Simple Minds: "Acoustic"

Simple Minds: “Acoustic”

Where did it all go wrong for Simple Minds? Those in the know will happily tell you that “their early stuff was quite good,” and indeed some of the more unconventional material on their first few albums drew favourable comparisons to PiL, Joy Division and even Kraftwerk. It’s safe to conclude, then, that it all went wrong in 1985 when Don’t You (Forget About Me) became an enormous worldwide hit, positioning them as stadium rock behemoths in waiting and causing them to spend the rest of the decade engaged in a futile attempt to become the Scottish U2.

It would never happen, of course, because U2 were always two steps ahead. By 1989, when Bono & Co were beginning to expand their horizons to encompass such strange beasts as dance music and irony, Simple Minds had only just achieved peak pompousness, the bombast of Belfast Child giving them their sole UK number one single. As U2 experimented through the ’90s, Simple Minds plodded along in the face of diminishing returns. At the turn of the century, when U2 dialled back the brashness on All That You Can’t Leave Behind to a level that would see them through the next decade, Jim Kerr’s bunch were adding unwelcome techno beats to other people’s songs on a desperate covers album Neon Lights which received a critical mauling to eclipse even Duran Duran’s Thank You six years earlier.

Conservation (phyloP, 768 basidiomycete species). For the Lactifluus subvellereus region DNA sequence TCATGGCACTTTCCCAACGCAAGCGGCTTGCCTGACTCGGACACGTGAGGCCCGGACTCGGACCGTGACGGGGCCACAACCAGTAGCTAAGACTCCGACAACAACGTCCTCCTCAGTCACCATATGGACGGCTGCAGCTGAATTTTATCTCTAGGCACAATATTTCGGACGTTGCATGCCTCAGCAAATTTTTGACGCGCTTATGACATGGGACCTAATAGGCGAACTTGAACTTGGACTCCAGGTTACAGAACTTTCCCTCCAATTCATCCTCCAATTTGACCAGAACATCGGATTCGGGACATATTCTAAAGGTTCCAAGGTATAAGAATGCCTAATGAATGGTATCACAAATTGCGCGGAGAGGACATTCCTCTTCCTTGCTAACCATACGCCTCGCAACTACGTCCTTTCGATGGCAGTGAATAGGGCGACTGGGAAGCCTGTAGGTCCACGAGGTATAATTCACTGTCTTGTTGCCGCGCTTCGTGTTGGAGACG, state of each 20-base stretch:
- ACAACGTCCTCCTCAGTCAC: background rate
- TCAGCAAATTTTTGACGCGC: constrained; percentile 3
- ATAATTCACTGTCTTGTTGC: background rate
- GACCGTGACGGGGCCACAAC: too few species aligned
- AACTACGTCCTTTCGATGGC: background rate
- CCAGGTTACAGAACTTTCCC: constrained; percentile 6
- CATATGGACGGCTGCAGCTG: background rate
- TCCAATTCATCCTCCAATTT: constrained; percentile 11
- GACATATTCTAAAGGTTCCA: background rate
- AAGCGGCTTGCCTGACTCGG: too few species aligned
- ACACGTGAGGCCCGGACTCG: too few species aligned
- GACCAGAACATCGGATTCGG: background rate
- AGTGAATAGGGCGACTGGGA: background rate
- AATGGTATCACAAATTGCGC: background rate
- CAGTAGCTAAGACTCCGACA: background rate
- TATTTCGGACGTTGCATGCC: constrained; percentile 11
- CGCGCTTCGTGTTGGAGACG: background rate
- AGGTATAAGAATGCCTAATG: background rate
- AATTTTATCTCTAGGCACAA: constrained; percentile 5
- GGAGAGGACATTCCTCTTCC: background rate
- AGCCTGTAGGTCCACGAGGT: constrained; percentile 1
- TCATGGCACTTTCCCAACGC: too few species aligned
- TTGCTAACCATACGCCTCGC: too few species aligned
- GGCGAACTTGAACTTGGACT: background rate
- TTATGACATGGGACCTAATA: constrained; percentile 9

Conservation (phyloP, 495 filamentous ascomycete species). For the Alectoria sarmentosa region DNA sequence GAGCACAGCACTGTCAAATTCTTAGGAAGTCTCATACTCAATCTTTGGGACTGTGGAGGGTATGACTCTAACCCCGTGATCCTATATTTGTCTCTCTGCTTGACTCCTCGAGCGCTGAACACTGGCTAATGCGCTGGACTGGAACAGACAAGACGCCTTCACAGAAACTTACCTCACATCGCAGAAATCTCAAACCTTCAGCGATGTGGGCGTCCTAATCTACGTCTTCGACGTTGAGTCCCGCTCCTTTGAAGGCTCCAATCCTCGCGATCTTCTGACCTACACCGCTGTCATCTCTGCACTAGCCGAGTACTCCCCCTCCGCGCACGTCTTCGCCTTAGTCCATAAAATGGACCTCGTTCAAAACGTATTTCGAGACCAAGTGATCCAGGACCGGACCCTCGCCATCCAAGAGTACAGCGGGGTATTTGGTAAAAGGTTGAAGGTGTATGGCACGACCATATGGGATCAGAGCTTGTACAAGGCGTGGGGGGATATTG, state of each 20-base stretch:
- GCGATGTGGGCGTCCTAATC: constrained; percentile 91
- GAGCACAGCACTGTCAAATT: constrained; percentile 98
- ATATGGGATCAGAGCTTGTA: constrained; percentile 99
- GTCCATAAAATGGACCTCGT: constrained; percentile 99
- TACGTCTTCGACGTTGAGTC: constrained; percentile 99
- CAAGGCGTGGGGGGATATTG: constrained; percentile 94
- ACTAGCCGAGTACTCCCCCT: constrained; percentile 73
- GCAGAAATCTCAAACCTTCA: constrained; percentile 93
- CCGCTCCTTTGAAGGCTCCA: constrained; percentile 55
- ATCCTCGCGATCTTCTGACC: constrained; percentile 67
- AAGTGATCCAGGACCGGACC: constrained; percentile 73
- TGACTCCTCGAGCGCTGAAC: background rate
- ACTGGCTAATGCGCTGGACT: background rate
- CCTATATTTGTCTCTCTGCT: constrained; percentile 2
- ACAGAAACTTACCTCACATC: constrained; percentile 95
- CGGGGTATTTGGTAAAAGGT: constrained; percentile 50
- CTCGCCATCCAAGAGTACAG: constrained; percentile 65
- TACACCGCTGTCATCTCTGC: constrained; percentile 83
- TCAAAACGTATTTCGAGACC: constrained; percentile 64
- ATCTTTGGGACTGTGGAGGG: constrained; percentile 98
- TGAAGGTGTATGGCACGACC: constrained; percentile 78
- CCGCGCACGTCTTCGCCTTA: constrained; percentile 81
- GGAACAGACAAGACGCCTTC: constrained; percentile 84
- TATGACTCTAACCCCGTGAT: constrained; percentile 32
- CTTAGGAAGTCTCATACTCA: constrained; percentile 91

And yet somewhere in the last few years the tide began to turn. Bono’s continued political posturing has devalued U2’s stock to a level where the idea of sneaking their latest album onto everyone’s iPhone without asking seemed like a positive way forward, while Simple Minds’ 2014 album Big Music was better received than any of their offerings in living memory. Strangely then, rather than capitalise on this upswing with more new material, the Minds have taken another step backwards with an album of reworkings of old material.

The big question here is, why? For the most part the arrangements on this album are faithful to the originals, the band’s response to having their guitars and keyboards unplugged seemingly being just to play louder. There are occasional moments of inspiration, such as the transposition of New Gold Dream‘s restless sequencer parts to acoustic guitar, but hits like Waterfront, Alive and Kicking and especially Don’t You (Forget About Me) gain nothing from this treatment. The only notable deviation from a song’s original arrangement is a jangly version of Promised You a Miracle, in which guest KT Tunstall merely spray-paints the song’s top line onto one of her own off the shelf backing tracks.

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The closing track, a lumpen cover of Richard Hawley’s Long Black Train encapsulates just what’s wrong with this album: Simple Minds lack the subtlety for a project such as this. The acoustic setting entirely fails to coax any previously untapped nuances out of their back catalogue, it just sounds like they’ve had their electricity cut off. A pointless exercise.


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